Nicola Sturgeon's commitment to tackling climate change will not be "taken seriously" by world leaders if she does not tear up a deal with Heathrow Airport. 

That's the view of Scottish Liberal Democrat leader Alex Cole-Hamilton who challenged the First Minister to "rip up" the memorandum of understanding signed with the London airport before before COP26 later this month. 

He made the challenge as he addressed a virtual conference of Scottish and Welsh Liberal Democrats.

In October 2016, the Scottish Government formally backed a third runaway at that airport as it signed a memorandum of understanding linked to the benefits it believed this could bring to Scotland.

With regard to that, Mr Cole-Hamilton said: “I have three words for Nicola Sturgeon – rip it up.”

The Herald:

The Lib Dem leader added: “Rip up your contract in support of a third runway at Heathrow. And do it before Cop26 lands in Glasgow.

“Because unless you do First Minister, I can’t take your commitment to the climate emergency seriously, and neither should the watching world.”

He said the Scottish Government had recently “admitted” climate change targets can not be met “if everyone flies as much as they used to”.

But he said calls from ministers for aviation to fall by a third from pre-pandemic levels were “just  a statement” when at the same time the “Scottish Government holds a contract with the single biggest polluter in the entire United Kingdom – that’s Heathrow airport”.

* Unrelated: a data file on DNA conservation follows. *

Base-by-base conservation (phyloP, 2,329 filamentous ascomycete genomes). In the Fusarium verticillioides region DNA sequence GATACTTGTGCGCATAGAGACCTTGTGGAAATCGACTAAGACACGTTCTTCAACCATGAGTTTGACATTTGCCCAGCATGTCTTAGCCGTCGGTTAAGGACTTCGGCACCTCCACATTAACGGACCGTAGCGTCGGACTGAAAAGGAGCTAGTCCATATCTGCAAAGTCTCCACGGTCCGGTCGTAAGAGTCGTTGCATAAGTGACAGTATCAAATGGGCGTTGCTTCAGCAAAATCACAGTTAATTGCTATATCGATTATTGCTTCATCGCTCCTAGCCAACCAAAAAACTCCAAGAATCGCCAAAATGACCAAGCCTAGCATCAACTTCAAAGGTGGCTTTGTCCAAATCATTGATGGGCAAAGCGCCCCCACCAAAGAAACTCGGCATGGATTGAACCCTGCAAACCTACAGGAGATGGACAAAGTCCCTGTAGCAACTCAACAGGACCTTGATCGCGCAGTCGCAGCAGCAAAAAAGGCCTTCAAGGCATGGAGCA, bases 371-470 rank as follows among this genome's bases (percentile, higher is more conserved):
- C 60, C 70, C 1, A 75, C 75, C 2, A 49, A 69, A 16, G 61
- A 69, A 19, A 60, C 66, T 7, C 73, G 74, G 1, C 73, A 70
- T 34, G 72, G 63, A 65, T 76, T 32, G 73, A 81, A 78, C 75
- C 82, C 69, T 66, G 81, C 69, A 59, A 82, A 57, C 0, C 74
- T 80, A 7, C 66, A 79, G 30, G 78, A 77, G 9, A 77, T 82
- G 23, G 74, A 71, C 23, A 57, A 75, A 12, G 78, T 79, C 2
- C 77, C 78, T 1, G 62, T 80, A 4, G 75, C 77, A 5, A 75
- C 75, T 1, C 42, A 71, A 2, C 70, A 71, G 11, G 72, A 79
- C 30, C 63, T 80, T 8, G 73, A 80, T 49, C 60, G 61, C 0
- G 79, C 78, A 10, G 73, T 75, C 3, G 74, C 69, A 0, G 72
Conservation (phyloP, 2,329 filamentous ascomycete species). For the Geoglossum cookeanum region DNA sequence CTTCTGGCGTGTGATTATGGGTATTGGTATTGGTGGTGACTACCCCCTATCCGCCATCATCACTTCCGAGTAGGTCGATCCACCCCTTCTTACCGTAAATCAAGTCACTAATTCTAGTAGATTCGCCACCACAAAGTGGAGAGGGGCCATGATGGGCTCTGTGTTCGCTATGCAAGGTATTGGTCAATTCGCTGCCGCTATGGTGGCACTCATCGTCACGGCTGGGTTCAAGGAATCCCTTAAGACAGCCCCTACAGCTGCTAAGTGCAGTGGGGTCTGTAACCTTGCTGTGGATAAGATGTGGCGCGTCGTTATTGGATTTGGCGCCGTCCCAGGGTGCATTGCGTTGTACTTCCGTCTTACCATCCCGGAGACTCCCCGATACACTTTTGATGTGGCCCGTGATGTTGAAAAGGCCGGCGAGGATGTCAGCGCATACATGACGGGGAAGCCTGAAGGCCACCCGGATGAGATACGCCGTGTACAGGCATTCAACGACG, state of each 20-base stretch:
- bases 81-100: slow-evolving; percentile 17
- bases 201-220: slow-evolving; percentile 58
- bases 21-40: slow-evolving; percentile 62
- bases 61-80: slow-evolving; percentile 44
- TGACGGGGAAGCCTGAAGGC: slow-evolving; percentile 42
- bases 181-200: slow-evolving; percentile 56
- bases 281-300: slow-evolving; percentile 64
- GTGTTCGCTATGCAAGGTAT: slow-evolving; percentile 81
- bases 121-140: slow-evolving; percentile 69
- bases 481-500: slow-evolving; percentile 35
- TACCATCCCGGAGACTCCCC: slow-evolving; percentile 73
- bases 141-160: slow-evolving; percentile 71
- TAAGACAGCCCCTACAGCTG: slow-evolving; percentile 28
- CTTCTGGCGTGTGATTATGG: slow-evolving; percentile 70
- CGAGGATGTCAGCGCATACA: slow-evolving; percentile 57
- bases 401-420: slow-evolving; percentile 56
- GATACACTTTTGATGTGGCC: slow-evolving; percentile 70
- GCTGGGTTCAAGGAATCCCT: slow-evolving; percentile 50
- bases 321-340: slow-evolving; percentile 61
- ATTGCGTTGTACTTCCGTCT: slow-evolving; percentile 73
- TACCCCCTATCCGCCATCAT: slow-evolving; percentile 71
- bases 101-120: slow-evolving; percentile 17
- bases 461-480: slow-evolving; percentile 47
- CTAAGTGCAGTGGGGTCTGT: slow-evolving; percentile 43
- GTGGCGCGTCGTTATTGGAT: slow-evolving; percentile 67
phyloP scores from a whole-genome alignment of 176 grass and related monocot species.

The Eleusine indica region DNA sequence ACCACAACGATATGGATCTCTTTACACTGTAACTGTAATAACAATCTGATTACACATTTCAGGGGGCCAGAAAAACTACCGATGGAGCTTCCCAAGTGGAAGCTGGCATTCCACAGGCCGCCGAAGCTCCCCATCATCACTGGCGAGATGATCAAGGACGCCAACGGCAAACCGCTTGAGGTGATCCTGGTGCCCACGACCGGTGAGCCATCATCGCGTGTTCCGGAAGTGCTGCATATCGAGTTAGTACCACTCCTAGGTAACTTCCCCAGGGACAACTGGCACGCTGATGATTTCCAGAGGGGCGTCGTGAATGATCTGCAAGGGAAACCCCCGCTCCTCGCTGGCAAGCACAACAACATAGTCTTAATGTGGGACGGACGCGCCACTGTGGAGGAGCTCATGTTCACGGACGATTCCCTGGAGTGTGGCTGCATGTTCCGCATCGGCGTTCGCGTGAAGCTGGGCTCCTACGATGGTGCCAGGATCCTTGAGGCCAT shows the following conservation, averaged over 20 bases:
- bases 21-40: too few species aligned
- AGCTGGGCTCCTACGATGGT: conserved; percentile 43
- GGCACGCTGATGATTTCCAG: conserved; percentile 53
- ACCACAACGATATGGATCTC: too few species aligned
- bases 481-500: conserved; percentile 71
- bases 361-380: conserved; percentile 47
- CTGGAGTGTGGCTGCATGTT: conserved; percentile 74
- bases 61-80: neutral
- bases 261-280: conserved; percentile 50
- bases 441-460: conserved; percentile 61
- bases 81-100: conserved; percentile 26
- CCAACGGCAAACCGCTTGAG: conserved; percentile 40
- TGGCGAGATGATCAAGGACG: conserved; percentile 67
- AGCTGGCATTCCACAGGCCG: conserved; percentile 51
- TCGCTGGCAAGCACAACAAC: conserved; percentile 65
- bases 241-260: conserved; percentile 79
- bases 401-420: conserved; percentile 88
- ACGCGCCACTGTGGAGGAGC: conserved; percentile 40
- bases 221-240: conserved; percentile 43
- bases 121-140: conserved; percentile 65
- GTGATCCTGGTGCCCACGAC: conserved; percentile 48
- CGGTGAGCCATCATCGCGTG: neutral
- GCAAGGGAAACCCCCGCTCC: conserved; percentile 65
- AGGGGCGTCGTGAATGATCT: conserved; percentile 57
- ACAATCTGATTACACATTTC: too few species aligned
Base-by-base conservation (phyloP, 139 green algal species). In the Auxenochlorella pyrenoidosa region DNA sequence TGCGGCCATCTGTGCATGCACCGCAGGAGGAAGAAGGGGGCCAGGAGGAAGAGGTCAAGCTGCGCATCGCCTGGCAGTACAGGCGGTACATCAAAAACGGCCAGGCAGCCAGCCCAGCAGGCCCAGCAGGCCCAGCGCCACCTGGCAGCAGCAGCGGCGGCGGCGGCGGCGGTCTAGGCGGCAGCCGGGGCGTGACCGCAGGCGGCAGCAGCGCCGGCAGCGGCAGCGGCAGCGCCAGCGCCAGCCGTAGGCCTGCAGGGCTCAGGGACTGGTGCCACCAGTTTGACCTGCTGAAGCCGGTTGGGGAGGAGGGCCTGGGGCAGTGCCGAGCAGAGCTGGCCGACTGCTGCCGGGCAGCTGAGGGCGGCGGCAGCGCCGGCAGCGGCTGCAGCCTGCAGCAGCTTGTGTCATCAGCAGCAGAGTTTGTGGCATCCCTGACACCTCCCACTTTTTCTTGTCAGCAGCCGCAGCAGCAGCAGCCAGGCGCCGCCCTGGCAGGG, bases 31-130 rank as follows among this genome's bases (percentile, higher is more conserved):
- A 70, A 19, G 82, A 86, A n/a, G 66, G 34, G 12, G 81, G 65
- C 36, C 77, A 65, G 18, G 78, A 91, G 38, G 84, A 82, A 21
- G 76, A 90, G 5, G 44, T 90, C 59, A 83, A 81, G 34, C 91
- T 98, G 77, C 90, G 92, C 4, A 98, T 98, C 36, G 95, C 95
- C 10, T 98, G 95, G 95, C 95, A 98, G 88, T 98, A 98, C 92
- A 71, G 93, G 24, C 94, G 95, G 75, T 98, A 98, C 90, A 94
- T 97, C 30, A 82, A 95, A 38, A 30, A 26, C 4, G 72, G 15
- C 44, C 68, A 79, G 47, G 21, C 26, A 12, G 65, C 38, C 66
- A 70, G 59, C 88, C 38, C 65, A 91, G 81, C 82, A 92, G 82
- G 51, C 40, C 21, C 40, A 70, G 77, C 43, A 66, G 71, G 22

Mr Cole-Hamilton said: “The SNP talk the language of environmentalism but their economic policy is predicated on maximum extraction of fossil fuels from the North Sea and 75,000 extra flights between Scotland and London by 2040.”

READ MORE: Cole-Hamilton to demand ministers publish ambulance waiting times every week

To tackle the climate emergency, the new Scottish Lib Dem leader said he wanted to offer “new hope for the climate emergency with fresh ideas for every part of the crisis facing our planet”.

He called for a new “railcard entitlement” so that everyone could benefit from significantly reduced train fares, encouraging them to travel by rail rather than boarding domestic flights.

He also argued that powers of air passenger duty, which are being devolved to Scotland, should be used to increase charges for those who fly more often.